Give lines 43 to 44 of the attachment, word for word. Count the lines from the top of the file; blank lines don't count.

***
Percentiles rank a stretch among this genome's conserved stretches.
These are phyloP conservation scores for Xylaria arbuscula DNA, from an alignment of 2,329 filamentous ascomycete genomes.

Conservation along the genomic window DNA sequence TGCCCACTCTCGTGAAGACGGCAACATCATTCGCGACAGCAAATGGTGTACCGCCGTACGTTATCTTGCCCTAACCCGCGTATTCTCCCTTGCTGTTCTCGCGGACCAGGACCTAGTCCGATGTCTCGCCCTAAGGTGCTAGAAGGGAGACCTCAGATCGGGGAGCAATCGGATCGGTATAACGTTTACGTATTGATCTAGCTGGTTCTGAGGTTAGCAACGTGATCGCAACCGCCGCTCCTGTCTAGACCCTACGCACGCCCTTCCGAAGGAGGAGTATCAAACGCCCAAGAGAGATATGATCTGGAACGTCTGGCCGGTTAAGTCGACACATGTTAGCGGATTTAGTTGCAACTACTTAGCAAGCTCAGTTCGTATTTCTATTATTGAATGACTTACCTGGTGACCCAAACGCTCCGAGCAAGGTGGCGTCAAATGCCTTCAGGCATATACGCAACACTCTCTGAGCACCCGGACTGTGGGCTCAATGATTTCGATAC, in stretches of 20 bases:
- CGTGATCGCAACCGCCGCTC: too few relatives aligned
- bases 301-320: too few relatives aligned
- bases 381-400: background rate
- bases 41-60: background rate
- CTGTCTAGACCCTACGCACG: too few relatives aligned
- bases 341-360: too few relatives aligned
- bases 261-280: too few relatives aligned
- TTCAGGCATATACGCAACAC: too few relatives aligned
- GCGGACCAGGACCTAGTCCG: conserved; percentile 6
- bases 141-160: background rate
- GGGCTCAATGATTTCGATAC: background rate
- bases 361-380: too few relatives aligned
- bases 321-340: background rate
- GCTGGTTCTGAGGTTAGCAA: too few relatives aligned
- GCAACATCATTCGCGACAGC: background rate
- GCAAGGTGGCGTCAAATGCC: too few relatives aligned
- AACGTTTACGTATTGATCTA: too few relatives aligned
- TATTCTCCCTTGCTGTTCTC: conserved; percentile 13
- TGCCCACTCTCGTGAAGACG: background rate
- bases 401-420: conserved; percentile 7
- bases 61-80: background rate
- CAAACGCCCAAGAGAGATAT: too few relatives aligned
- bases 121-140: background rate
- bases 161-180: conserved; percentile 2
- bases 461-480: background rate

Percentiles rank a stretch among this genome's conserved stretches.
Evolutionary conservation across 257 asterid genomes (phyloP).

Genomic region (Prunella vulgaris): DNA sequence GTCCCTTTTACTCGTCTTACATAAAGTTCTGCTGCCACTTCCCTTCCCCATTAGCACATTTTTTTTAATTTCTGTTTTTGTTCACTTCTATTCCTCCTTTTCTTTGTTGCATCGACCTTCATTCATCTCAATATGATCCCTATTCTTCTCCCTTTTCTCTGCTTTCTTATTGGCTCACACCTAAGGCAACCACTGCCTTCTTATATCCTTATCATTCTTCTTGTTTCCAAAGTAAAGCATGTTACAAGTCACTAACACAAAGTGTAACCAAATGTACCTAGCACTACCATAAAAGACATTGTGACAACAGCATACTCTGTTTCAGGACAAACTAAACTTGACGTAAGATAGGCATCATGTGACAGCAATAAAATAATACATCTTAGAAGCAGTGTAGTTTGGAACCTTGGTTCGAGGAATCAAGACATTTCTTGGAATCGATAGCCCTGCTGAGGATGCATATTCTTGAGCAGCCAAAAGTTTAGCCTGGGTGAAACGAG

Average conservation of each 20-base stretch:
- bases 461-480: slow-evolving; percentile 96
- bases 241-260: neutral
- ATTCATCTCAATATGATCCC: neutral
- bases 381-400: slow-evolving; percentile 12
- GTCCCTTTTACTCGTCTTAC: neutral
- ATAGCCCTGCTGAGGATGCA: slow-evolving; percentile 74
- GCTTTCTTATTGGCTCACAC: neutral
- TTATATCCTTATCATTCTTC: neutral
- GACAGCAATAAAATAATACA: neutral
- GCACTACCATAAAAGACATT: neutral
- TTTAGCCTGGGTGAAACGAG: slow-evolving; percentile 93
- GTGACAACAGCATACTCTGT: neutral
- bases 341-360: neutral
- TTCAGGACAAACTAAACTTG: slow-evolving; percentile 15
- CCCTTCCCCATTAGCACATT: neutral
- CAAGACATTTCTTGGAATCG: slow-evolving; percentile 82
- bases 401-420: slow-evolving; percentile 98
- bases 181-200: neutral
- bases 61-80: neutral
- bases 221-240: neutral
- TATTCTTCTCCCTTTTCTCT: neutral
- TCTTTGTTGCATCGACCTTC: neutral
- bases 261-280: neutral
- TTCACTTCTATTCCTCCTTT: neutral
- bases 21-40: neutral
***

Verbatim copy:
- TTTAGCCTGGGTGAAACGAG: slow-evolving; percentile 93
- GTGACAACAGCATACTCTGT: neutral